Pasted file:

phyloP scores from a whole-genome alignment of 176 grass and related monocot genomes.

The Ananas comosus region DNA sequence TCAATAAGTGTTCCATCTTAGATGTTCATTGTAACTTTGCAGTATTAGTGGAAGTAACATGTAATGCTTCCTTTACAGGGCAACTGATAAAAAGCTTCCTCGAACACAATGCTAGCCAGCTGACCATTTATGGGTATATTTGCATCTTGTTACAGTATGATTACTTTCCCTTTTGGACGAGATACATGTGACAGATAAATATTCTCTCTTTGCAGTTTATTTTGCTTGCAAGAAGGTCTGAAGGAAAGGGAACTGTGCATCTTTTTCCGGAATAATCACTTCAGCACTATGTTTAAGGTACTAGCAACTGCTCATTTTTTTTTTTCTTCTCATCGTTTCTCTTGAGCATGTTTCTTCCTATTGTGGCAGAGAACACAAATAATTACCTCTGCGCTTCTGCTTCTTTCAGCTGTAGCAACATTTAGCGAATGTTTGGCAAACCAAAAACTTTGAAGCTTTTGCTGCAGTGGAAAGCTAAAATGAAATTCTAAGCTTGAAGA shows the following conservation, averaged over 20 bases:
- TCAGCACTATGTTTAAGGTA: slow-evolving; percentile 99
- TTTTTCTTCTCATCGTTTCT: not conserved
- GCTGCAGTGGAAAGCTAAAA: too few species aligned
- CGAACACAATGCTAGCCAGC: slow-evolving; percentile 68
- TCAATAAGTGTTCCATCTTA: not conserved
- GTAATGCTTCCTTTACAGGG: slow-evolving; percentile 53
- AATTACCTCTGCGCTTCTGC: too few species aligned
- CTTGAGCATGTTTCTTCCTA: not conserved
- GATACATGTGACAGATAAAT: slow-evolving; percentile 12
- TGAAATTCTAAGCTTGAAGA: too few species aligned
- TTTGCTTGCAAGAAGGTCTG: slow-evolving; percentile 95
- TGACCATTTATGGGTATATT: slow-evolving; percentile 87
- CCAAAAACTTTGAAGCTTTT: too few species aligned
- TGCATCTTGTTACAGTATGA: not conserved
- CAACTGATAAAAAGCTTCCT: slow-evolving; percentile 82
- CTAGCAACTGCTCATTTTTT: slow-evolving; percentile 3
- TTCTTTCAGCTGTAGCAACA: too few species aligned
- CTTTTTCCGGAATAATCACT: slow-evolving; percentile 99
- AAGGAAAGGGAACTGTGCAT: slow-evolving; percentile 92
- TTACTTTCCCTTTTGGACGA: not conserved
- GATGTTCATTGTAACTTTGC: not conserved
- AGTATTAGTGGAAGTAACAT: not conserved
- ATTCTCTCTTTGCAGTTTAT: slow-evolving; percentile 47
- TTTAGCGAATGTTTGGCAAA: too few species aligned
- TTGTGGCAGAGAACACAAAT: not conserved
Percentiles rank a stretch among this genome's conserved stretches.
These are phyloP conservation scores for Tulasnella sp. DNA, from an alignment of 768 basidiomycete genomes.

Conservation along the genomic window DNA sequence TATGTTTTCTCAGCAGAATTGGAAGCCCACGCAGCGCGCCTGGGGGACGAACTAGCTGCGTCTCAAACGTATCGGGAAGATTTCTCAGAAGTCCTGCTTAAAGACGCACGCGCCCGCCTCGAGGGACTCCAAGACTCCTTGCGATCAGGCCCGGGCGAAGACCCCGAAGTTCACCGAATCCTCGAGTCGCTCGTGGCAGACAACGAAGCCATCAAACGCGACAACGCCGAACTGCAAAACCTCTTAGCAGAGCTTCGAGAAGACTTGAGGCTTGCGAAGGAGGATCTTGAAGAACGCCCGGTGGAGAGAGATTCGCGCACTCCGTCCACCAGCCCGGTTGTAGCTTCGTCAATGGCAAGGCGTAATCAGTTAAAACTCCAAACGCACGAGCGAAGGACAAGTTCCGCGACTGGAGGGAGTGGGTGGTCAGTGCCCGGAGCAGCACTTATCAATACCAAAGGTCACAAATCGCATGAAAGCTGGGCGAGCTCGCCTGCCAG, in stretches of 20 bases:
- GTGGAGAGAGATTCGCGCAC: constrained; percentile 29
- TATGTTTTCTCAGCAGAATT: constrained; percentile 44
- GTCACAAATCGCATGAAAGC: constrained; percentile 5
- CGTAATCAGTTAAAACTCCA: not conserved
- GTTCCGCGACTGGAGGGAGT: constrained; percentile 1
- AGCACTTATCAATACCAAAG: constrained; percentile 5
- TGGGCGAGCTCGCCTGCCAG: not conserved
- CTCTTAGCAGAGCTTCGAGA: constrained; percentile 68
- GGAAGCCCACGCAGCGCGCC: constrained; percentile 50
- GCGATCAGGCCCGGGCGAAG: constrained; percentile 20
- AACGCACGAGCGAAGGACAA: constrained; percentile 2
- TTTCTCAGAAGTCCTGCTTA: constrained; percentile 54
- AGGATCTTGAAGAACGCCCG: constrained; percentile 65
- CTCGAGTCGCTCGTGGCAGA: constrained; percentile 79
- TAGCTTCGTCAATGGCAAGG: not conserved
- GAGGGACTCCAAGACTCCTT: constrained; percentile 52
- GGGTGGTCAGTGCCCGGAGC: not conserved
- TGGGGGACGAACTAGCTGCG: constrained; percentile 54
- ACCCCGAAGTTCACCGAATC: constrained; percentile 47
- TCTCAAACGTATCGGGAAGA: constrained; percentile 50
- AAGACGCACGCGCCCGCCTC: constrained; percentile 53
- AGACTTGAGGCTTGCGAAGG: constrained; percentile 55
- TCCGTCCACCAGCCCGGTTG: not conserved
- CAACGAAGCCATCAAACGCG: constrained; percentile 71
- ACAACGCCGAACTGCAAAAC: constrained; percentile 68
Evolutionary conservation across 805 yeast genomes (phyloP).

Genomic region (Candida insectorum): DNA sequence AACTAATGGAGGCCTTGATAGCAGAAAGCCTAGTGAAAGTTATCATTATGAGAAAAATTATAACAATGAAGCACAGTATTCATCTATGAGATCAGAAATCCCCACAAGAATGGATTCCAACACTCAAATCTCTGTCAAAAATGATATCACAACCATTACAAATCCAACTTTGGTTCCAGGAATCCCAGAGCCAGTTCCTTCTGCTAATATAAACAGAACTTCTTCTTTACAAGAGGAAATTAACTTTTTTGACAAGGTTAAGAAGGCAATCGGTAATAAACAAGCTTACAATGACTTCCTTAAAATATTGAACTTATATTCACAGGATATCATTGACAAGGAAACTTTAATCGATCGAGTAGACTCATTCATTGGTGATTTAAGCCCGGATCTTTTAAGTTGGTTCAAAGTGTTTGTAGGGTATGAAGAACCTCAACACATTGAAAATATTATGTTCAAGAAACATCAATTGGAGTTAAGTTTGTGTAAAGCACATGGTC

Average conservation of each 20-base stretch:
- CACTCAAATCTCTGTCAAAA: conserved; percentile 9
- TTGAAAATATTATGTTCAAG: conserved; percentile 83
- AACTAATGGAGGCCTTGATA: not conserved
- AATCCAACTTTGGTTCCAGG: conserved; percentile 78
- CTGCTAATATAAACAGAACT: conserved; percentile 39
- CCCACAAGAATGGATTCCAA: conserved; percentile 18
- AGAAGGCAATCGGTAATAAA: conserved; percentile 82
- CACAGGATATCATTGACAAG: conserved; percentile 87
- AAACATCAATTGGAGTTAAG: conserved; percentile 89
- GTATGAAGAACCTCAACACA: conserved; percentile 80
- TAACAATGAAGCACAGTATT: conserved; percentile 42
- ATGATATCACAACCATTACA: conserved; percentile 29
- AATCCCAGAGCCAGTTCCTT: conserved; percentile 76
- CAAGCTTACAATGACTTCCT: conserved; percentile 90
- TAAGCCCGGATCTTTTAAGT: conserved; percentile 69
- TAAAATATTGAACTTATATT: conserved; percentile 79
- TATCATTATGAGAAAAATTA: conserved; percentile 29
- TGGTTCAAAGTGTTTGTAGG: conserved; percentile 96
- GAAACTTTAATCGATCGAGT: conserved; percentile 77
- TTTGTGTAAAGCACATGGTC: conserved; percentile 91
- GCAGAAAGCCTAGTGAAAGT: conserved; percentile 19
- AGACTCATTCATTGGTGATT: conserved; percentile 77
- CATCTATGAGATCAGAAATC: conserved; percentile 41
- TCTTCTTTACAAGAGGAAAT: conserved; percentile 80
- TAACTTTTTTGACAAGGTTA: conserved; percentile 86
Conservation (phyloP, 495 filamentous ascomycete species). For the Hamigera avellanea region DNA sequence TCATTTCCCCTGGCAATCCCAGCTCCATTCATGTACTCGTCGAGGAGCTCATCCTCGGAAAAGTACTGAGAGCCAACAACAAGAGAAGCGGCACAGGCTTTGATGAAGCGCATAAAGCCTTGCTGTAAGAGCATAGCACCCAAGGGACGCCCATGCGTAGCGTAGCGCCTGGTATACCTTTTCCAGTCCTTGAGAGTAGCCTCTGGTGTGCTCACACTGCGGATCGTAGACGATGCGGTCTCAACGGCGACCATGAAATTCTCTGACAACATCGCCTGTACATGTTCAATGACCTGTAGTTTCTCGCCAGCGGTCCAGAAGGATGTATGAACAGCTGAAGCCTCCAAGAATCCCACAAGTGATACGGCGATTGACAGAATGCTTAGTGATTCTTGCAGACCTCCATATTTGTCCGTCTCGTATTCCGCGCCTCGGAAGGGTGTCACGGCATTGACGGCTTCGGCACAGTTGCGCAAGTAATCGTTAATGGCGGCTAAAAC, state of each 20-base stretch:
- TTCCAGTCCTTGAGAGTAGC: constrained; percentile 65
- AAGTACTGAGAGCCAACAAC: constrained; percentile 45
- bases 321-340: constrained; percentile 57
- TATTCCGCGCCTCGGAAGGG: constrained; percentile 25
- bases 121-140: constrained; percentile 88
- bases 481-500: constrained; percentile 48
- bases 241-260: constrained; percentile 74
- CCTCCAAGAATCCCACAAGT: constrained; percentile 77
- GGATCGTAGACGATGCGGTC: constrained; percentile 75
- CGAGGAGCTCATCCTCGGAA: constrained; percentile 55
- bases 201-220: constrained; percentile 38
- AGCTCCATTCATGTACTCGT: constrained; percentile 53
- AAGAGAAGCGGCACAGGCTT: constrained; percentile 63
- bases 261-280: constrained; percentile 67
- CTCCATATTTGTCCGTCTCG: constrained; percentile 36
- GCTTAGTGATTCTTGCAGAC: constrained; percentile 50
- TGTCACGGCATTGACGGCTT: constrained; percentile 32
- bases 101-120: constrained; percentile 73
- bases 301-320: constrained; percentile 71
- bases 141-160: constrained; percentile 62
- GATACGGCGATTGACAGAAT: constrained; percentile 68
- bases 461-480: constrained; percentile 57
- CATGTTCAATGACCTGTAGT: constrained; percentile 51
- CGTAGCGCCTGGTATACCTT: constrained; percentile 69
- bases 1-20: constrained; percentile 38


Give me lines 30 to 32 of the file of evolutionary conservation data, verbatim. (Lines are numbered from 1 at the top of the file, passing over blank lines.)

Conservation along the genomic window DNA sequence TATGTTTTCTCAGCAGAATTGGAAGCCCACGCAGCGCGCCTGGGGGACGAACTAGCTGCGTCTCAAACGTATCGGGAAGATTTCTCAGAAGTCCTGCTTAAAGACGCACGCGCCCGCCTCGAGGGACTCCAAGACTCCTTGCGATCAGGCCCGGGCGAAGACCCCGAAGTTCACCGAATCCTCGAGTCGCTCGTGGCAGACAACGAAGCCATCAAACGCGACAACGCCGAACTGCAAAACCTCTTAGCAGAGCTTCGAGAAGACTTGAGGCTTGCGAAGGAGGATCTTGAAGAACGCCCGGTGGAGAGAGATTCGCGCACTCCGTCCACCAGCCCGGTTGTAGCTTCGTCAATGGCAAGGCGTAATCAGTTAAAACTCCAAACGCACGAGCGAAGGACAAGTTCCGCGACTGGAGGGAGTGGGTGGTCAGTGCCCGGAGCAGCACTTATCAATACCAAAGGTCACAAATCGCATGAAAGCTGGGCGAGCTCGCCTGCCAG, in stretches of 20 bases:
- GTGGAGAGAGATTCGCGCAC: constrained; percentile 29
- TATGTTTTCTCAGCAGAATT: constrained; percentile 44